You know your public relations are slipping when small town voters say they don’t want your retail store to come to town. Nuclear waste dumps, incinerators — nobody wants that kind of development. But a retail store? Wal-Mart officials know they rank high on the list of undesirable developments. A newspaper poll released today in the township of North Strabane, Pennsylvania says that people in this little town have had enough of Wal-Mart. North Strabane Township is located in northern Washington County, Pennsylvania, roughly 20 miles southwest of Pittsburgh. The Township has 10,057 residents and is 27 square miles. The predominance of development in the Township is residential in nature, with almost half its land classified as agricultural. Because the township lies along several major transportation corridors (I-79, I-70, Route 19) the area has witnesses typical highway sprawl. North Strabane has eight Wal-Marts within 20 miles, including five supercenters. The corporate giant already has a supercenter just off the Route 19 exit from Interstate 70 in South Strabane, and is pushing to build a store in nearby West Brownsville along route 40 as well. On June 27th, supervisors in North Strabane approved a preliminary site plan for another Wal-Mart supercenter off the Route 519 exit of Interstate 79. The Observer-Reporter newspaper ran a poll recently, asking its readers, “Should Wal-Mart open a store in North Strabane Township?” The results, which were published in today’s edition of the paper, were : 53% No, 47% Yes. Local officials in North Strabane may be encouraging Wal-Mart, but today’s newspaper poll might make the retailer think twice.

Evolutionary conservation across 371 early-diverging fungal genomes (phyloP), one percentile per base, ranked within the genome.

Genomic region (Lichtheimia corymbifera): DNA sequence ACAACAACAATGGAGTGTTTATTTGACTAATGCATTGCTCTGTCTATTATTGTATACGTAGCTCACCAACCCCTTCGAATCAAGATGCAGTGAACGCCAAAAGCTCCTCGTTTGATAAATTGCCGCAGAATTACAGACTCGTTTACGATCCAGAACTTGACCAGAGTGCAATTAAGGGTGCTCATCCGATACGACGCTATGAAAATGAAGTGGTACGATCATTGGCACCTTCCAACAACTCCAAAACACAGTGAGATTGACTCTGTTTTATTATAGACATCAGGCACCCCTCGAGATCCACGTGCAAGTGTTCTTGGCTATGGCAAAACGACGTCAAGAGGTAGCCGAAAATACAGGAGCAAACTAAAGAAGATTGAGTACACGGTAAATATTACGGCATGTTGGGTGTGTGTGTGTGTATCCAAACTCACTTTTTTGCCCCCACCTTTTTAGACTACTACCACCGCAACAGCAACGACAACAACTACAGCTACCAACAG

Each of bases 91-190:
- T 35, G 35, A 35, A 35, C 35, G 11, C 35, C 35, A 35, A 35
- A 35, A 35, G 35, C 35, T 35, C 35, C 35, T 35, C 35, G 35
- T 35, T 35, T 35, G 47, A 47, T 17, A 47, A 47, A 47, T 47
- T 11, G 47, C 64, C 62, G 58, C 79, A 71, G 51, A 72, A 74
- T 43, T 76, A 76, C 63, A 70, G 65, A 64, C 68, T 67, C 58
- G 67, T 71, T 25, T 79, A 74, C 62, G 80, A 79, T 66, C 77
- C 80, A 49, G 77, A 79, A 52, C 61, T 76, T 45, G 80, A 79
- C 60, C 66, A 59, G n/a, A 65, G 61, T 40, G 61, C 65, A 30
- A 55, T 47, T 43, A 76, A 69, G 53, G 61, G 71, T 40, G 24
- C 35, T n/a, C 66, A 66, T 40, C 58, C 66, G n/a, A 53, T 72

North Strabane is a small town, and the number of people participating in this poll was 287 readers — which is only 3% of the town’s population. But such polls have to be deeply troubling to Wal-Mart’s public relations army in Bentonville. Back in the early 1990s, when Wal-Mart opposition began to flare up like brush fires across the country, one of the retailer’s top officials was quoted as saying, “What’s all the fuss about? We’re not a nuclear waste dump!” But for many Americans, the over-building of huge superstores has become the retail equivalent of a nuclear waste dump. Only this time, the waste is imported from China. If people in the little community of North Strabane are saying they’ve had enough, its emblematic of the message Wal-Mart is getting all across America, from small towns to urban centers. People in North Strabane know how to find Wal-Mart. They are everywhere. The construction of more “fill-in” stores only cannibalizes sales at Wal-Mart, and alienates the locals. Wal-Mart would save itself a lot of time and money by paying attention to the newspaper poll in North Strabane, Pennsylvania. The store in North Strabane has been proposed not because of some market need there, but because Wal-Mart wants more market share there. It’s all about more market penetration. Such stores are not being build for folks on Main Street, but for investors on Wall Street. In an attempt to prove it not a 45 year old, middle-aged company, Wal-Mart wants its sales numbers to put a spring in its step on Wall Street. But back home in North Strabane, it looks like one more unnecessary store pushed by one more greedy corporate giant.